Guarding Against Materialism image

Guarding Against Materialism

I went for a walk the other day, and I looked down at myself, in my Hunter wellington boots, my Gap jeans and my Jack Wills hoodie, oh and my Karen Millen sunglasses, and I suddenly felt very dirty. What was this? Why was I dressed as a walking billboard? I honestly was someone for whom labels had never meant a thing. But I was suddenly aware that I was in real danger of developing a subtle, slow slide into materialism, and I had to get a grip on it.

In Matthew 25:31-46, Jesus makes it abundantly clear that we are to feed the hungry, clothe the naked, embrace the alienated and help the sick.  In light of this very explicit instruction to help the poor, I do have to question why as Christians we are occupied with materialistic things.  Is it really necessary to pay £70 for a Jack Wills hoodie? Or £50 for a Superdry shirt? Yet these are the labels I see in abundance amongst students and twenties in church and at Momentum and basically anywhere where the primary demographic is young/middle class.  I am not building a case against ‘luxury’ brands – I see the case that they too form part of our economy and buying their goods supports the industry.  But what I am challenging is what a preoccupation with image/brands may reflect – that is an inward looking, wilful ignorance of the suffering of those around us.  Dressing a certain way is not in itself wrong.  But choosing to direct your energy and resources primarily into selfish pursuits is.  And yes, I will say that it is wrong for people of a comfortable, but not wealthy, life (a problematic category in itself, I know) to spend this kind of money first, and then protest that they have none left over to give to the poor.  This just demonstrates how damaging materialism is, and how it prevents us from fulfilling one of the central tenets of the gospel, which is to remember the poor.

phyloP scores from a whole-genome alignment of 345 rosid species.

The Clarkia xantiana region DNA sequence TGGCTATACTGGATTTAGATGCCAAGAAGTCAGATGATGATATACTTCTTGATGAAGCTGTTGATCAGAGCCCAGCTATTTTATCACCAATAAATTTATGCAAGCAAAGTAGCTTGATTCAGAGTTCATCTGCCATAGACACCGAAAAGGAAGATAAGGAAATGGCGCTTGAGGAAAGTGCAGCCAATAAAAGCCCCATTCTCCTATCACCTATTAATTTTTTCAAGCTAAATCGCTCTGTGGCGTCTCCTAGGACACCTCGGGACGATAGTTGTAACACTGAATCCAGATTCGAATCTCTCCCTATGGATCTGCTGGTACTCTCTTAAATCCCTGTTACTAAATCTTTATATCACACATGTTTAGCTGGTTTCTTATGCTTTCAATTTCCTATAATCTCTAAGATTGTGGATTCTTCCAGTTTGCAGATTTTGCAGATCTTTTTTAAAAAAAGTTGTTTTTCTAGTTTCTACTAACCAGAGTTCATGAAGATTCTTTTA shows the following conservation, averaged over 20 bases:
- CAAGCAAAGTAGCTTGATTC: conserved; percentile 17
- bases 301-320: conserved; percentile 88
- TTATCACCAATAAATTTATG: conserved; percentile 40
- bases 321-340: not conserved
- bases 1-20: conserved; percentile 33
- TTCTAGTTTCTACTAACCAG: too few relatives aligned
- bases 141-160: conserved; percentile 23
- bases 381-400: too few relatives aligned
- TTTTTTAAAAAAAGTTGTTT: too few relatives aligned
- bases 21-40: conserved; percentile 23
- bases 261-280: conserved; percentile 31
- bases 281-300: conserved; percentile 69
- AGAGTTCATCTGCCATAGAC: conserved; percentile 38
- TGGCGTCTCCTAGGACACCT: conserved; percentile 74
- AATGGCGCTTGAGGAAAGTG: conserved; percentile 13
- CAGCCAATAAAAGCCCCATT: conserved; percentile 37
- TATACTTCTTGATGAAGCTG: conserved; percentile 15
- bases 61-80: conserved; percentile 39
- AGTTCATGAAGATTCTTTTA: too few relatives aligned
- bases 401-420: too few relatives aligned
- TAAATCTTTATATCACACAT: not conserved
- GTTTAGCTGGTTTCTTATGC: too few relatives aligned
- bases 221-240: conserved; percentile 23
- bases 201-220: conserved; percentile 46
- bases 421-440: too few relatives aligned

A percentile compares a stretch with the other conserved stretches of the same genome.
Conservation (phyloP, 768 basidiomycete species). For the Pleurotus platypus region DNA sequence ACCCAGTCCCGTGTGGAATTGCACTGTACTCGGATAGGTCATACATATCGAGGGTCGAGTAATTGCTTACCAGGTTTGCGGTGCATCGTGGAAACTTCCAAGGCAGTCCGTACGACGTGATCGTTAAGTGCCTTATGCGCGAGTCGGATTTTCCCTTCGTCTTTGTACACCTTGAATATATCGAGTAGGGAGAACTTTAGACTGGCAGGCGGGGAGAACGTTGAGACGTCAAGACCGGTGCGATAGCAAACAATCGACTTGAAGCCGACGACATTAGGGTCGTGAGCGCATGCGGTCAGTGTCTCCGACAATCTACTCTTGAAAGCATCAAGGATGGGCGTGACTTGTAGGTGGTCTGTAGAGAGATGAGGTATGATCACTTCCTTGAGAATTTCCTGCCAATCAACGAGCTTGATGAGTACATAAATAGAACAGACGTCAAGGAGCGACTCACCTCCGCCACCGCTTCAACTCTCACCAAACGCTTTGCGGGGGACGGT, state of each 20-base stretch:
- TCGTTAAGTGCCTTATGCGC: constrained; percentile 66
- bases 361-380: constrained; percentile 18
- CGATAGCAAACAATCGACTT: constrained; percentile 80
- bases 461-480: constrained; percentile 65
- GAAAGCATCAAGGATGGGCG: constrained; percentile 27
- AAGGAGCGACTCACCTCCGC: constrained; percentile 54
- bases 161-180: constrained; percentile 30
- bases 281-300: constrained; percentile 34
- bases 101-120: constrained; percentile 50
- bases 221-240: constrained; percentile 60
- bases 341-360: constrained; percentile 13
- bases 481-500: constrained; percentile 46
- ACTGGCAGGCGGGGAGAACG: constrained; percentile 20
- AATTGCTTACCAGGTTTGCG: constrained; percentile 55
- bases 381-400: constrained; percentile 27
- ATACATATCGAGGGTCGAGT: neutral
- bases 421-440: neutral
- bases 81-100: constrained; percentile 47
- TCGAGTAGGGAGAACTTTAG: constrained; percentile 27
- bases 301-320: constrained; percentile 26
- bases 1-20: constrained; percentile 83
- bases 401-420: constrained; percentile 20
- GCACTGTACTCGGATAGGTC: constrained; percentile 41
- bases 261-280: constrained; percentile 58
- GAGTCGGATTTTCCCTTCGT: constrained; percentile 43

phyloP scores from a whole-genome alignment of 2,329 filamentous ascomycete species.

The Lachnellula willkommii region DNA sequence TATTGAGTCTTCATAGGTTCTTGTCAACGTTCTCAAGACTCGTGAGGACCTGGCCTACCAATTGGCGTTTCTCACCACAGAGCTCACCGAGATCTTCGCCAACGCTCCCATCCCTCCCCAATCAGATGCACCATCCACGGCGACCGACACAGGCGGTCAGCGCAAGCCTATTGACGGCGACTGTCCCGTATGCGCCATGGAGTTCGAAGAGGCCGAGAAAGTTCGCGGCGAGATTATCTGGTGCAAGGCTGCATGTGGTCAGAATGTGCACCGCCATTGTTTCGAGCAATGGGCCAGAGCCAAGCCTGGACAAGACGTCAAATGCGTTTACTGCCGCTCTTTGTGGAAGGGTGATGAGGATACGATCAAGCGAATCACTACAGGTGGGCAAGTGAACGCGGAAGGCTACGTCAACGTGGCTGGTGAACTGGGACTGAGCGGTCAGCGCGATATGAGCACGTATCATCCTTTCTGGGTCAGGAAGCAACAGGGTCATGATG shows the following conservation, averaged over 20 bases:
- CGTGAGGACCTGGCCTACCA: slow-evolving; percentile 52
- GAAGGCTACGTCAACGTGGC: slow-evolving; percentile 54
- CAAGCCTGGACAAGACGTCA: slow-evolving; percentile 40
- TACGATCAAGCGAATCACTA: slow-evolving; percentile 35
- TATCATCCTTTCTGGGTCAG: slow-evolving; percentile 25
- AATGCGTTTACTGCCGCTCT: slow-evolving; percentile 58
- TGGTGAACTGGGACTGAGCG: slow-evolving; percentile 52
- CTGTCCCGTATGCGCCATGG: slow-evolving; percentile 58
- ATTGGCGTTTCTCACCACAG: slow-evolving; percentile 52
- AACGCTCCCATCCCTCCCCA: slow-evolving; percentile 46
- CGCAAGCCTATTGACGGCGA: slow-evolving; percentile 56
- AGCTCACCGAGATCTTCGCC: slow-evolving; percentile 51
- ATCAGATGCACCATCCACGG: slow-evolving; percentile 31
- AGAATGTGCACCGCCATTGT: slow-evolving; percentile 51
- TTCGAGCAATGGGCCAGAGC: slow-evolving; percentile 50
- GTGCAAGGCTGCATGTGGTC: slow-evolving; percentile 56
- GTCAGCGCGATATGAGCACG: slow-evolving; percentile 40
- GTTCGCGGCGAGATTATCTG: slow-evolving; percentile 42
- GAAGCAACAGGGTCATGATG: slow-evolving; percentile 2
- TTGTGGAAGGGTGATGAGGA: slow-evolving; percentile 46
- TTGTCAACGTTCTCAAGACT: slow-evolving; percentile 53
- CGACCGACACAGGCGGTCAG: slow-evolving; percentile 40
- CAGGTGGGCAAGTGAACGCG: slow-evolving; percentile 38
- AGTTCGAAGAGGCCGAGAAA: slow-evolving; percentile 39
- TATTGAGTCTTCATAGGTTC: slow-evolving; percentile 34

Even within the church, I realised I had to check that I was not becoming increasingly consumerist.  Am I becoming more concerned with how slick a worship set is than with the plight of the poor?  Do I care more about the image of the church than I do about building relationships, which is ultimately the thing that keeps people in the church, beyond the flashy website and promotional fliers?  None of these things are in themselves wrong, but when they begin to receive disproportionate attention, at the expense of outreach, when they become more laudable than remembering the poor, then we probably need to take a step back and ask ourselves honestly if we are becoming materialistic consumers.  I shouldn’t expect the church to entertain me and fulfil my own selfish needs, and I shouldn’t leave outreach to the poor to other people.  As a Christian I should be concerned with what we as the church can do for society.  How can we be that city on a hill?  How can we be salt and light?  How can we bless those around us with grace, love and charity?
In Matthew 5:16, Jesus instructs us to ‘let your light shine before men, that they may see your good deeds and praise your Father in heaven.’  There is a clear link between helping the poor and evangelism, and helping the poor also glorifies God.  It is our good deeds that will get the world’s attention, not how ‘cool’ we are, or how good we sound or how modern we look.  And we as Christians should guard against taking our eyes off this mandate and putting other things, whether it’s worldly materialism or ‘Christian consumerism’, above it. 

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